Chronic Traumatic Encephalopathy (CTE) is a progressive degenerative disease of the brain found in people with a history of repetitive brain trauma (often athletes), including symptomatic concussions as well as asymptomatic subconcussive hits to the head that do not cause symptoms. CTE has been known to affect boxers since the 1920’s (when it was initially termed punch drunk syndrome or dementia pugilistica).
In recent years, reports have been published of neuropathologically confirmed CTE found in other athletes, including football and hockey players (playing and retired), as well as in military veterans who have a history of repetitive brain trauma. CTE is not limited to current professional athletes; it has also been found in athletes who did not play sports after high school or college.
The repeated brain trauma triggers progressive degeneration of the brain tissue, including the build-up of an abnormal protein called tau. These changes in the brain can begin months, years, or even decades after the last brain trauma or end of active athletic involvement. The brain degeneration is associated with common symptoms of CTE including memory loss, confusion, impaired judgment, impulse control problems, aggression, depression, suicidality, parkinsonism, and eventually progressive dementia.
In both sets of photographs below, the brain tissue has been immunostained for tau protein, which appears as a dark brown color. Tau immunostained sections of medial temporal lobe from 3 individuals:
Content provided by the Research CTE Center at Boston University.
The rationale for the use of Hyperbaric Oxygen Therapy (HBOT) is based on its ability to dramatically increase, by 2-3 times, the delivery of oxygen to injured brain tissues to promote healing, and reduce swelling, inflammation and increased pressure in the brain.
Doctors were successfully able to diagnose a living person with chronic traumatic encephalopathy (CTE), a first for the field of medical research, according to a recently published article.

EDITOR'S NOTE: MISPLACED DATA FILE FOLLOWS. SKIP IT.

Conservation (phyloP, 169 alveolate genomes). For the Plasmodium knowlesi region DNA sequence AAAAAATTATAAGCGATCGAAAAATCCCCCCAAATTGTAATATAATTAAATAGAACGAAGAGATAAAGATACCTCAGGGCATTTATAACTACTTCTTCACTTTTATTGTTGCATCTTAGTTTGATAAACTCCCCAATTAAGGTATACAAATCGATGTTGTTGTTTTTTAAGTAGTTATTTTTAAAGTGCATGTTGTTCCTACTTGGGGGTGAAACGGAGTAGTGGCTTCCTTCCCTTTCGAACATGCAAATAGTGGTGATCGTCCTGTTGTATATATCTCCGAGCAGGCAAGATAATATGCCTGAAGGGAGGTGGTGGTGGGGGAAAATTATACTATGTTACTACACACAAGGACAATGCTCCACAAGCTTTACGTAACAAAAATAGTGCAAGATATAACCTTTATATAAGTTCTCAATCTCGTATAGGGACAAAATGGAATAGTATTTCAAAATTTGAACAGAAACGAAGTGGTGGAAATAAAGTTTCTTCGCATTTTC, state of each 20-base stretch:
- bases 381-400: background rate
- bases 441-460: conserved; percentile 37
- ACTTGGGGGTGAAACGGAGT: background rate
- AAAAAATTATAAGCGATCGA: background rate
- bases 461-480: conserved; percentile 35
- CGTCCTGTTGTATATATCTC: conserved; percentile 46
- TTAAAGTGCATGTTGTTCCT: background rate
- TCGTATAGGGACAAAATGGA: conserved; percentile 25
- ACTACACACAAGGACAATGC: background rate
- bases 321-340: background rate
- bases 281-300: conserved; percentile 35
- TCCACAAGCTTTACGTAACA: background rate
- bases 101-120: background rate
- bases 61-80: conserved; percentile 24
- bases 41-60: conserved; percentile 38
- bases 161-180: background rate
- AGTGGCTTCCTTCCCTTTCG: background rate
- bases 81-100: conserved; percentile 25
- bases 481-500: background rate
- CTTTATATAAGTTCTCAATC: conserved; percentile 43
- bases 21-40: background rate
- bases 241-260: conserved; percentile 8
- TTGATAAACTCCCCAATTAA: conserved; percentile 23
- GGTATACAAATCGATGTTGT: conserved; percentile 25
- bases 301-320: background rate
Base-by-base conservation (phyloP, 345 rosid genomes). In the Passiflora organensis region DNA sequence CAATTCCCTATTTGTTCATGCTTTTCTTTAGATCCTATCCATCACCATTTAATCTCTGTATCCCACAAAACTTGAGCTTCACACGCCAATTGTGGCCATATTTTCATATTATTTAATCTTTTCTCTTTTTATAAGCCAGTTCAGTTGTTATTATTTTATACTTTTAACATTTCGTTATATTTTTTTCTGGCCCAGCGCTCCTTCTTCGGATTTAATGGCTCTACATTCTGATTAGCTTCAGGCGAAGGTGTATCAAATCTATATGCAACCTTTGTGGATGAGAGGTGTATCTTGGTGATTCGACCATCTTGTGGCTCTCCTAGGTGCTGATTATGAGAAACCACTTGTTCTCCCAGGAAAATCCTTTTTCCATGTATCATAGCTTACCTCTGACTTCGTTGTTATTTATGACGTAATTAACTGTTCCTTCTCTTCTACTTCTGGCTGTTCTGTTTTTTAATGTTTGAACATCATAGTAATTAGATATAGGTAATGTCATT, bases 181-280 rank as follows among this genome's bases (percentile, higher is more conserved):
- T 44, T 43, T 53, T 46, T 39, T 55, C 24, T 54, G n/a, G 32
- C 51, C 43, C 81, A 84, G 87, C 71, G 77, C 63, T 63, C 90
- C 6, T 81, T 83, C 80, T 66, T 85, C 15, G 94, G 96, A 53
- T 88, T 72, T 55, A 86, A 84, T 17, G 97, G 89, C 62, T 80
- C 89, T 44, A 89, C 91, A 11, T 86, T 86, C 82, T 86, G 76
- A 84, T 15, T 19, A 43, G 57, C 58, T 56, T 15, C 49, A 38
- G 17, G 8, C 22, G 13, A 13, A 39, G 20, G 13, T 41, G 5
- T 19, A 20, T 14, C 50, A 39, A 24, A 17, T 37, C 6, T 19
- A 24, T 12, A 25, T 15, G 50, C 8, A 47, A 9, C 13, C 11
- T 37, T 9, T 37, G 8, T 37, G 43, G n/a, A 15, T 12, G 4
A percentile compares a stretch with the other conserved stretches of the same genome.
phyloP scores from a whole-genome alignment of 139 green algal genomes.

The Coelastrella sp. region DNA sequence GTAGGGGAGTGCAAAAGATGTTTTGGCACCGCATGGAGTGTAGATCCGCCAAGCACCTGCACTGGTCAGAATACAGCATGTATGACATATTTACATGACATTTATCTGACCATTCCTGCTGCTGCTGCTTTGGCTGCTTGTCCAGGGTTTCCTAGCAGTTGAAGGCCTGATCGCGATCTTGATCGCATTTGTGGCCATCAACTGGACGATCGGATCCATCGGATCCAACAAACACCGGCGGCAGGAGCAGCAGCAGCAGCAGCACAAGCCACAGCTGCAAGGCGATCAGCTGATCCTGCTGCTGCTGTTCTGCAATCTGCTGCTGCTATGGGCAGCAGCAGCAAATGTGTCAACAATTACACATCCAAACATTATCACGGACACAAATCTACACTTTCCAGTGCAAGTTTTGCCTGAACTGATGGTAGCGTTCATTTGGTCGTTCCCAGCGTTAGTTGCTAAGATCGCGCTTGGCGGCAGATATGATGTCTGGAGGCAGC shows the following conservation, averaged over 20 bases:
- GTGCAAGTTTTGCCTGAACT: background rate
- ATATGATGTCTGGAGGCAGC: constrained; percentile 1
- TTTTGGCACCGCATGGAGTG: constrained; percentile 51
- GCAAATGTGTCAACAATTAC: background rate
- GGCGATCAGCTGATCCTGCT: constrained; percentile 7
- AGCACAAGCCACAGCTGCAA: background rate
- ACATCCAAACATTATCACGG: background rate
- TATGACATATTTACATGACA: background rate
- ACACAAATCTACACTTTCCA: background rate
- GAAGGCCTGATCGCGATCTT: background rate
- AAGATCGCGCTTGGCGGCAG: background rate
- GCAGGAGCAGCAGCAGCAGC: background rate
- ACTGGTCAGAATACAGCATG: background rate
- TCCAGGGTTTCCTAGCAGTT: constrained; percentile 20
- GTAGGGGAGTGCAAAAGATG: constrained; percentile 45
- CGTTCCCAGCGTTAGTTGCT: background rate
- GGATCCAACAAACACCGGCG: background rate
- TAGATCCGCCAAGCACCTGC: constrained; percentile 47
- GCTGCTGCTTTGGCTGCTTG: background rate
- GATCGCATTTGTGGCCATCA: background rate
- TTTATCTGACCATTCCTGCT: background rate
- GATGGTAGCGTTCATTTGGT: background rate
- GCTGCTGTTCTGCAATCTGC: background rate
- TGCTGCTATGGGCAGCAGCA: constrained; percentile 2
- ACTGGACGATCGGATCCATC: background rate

The findings, released in the medical journal Neurosurgery on Nov. 10, said an autopsy on the brain of a retired NFL player confirmed the results of scans taken more than four years before the subject died. CTE is “a progressive degenerative disease of the brain found in people with a history of repetitive brain trauma,” according to the Research CTE Center at Boston University.
It’s been found to especially affect athletes and members of the military.
The family of former Minnesota Vikings linebacker Fred McNeill confirmed to the Chicago Tribune that McNeill was the subject of the study. McNeill was 63 years old when he died in 2015 and had experienced significant loss of motor skills and changes to his personality since his retirement from the NFL, the research paper said. The scans showed the existence of tau, a protein which builds off damaged brain cells and is present in CTE, the Chicago Tribune reported.
“Mood, behaviors, motor, and cognitive changes were consistent with chronic traumatic myeloencephalopathy with a 22-yr lifetime risk exposure to American football,” the report said.